Dr Ciro de Quadros, immunization champion, dies at age 74
Global Polio Eradication Initiative mourns loss of “public health leader and true hero of our times”
Brazilian-born epidemiologist Dr Ciro de Quadros – a leading figure in the battles against both smallpox and polio – passed away at his family home in Washington DC on Wednesday, 28 May.
“We are all saddened by the passing of Ciro de Quadros,” said Dr Hamid Jafari, Director of Polio Operations and Research at the World Health Organization.
“Ciro was an iconic public health leader and a true hero of our times. He played a key role in smallpox eradication and set the strategies for and led the region of the Americas through polio eradication and the elimination of measles and rubella. He was a champion of immunization and had an enormous impact on the reduction of vaccine-preventable diseases worldwide.”
Shortly after earning his MD in 1966, Dr de Quadros went to work in a health centre in a small town in the Amazon region of his native Brazil. Three years later, he was involved in some of the first trials of a surveillance and containment strategy that would ultimately form the backbone of the successful effort against smallpox.
After a stint as the World Health Organization’s Chief Epidemiologist for the Smallpox Eradication Programme in Ethiopia in the early-to-mid-1970s, in 1977 he went to work at the Pan American Health Organization to launch the Expanded Programme on Immunization for the Caribbean and the Americas. It was an outstanding success. The Americas became the first WHO Region to stop the transmission of polio, reporting their last case in Peru in 1991 (missing their initial target eradication date by just eight months), and measles has been kept at bay since 2002.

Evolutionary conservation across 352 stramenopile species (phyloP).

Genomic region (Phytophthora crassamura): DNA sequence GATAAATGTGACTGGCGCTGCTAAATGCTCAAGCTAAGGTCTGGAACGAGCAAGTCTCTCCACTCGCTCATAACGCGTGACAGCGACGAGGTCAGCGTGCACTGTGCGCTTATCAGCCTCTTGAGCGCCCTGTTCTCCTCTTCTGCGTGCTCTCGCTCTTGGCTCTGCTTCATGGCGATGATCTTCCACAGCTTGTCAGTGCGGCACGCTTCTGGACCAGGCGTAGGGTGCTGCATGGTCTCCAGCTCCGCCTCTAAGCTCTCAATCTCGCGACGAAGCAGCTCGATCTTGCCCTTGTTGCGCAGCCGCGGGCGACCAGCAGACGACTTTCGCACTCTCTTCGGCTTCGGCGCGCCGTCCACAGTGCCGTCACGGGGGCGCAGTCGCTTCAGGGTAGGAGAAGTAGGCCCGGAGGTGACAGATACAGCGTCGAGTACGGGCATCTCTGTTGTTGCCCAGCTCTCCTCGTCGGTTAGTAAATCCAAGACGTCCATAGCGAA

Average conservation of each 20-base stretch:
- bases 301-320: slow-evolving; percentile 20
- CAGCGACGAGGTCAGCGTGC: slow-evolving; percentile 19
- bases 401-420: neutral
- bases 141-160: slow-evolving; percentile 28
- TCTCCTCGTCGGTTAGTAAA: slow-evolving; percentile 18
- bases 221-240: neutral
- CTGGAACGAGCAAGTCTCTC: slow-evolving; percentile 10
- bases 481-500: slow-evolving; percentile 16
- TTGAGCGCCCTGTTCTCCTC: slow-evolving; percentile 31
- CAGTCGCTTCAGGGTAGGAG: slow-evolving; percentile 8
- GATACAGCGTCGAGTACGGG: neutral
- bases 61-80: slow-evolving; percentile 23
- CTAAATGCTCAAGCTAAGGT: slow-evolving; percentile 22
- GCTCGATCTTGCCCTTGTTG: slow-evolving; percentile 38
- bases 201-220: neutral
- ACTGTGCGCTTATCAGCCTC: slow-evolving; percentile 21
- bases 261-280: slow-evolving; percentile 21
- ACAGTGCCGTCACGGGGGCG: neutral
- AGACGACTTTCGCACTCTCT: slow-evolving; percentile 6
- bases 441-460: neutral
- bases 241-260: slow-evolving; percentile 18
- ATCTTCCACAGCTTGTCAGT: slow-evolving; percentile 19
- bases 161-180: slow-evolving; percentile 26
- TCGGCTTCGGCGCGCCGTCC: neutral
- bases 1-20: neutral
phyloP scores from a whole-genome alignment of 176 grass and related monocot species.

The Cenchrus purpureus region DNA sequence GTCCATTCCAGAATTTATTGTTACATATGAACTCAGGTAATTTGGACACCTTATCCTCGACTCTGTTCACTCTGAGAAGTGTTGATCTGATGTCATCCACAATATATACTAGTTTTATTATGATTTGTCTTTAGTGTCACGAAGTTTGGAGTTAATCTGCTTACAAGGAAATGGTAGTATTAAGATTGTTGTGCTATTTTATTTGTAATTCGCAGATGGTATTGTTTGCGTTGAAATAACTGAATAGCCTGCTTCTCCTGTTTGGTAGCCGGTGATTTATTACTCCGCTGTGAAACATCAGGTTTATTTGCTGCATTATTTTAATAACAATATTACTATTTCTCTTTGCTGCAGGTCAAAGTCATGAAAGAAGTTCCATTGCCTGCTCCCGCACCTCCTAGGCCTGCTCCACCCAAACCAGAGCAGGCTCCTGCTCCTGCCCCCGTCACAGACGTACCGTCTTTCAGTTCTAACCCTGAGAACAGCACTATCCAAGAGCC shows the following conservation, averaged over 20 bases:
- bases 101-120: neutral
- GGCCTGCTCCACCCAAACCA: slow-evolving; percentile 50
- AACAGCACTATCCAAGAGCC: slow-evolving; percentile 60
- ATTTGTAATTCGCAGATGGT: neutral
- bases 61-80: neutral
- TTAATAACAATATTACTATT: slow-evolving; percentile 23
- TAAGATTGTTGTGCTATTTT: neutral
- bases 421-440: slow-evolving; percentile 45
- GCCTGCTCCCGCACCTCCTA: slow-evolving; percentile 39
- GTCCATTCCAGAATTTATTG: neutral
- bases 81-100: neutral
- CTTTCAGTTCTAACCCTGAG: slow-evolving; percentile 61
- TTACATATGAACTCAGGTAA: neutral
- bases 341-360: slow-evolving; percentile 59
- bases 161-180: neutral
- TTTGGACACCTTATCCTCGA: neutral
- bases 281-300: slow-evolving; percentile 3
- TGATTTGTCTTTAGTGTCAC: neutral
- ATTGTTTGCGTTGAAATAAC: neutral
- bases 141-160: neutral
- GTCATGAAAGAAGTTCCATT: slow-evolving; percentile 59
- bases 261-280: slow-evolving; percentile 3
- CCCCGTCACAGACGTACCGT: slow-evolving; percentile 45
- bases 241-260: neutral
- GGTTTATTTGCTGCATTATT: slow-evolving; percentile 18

More recently, Dr de Quadros served as Executive Vice President of the Sabin Vaccine Institute, along with providing valuable advice as a member of the Global Polio Eradication Initiative’s Independent Monitoring Board. In April this year, he was honoured as a Public Health Hero of the Americas by the Pan American Health Organization/World Health Organization.
Dr de Quadros’ dedication to the global effort against polio is perhaps best summed up, however, by his recent and continued involvement in the work of the Independent Monitoring Board, despite battling major illness, including providing input into the Board’s latest report, due to be released on Monday.
“Those of us who knew Ciro learned a great deal from him and he inspired and motivated us. We will miss him and his wisdom greatly but will continue to be inspired by his legacy,” said Dr Jafari.
In a recent interview with the WHO Bulletin, Dr de Quadros was asked if there was anything he would have done differently:
“Nothing,” he replied. “I am so happy to have participated in so many great initiatives with such fantastic people, it was a fantastic ride that I had until now.”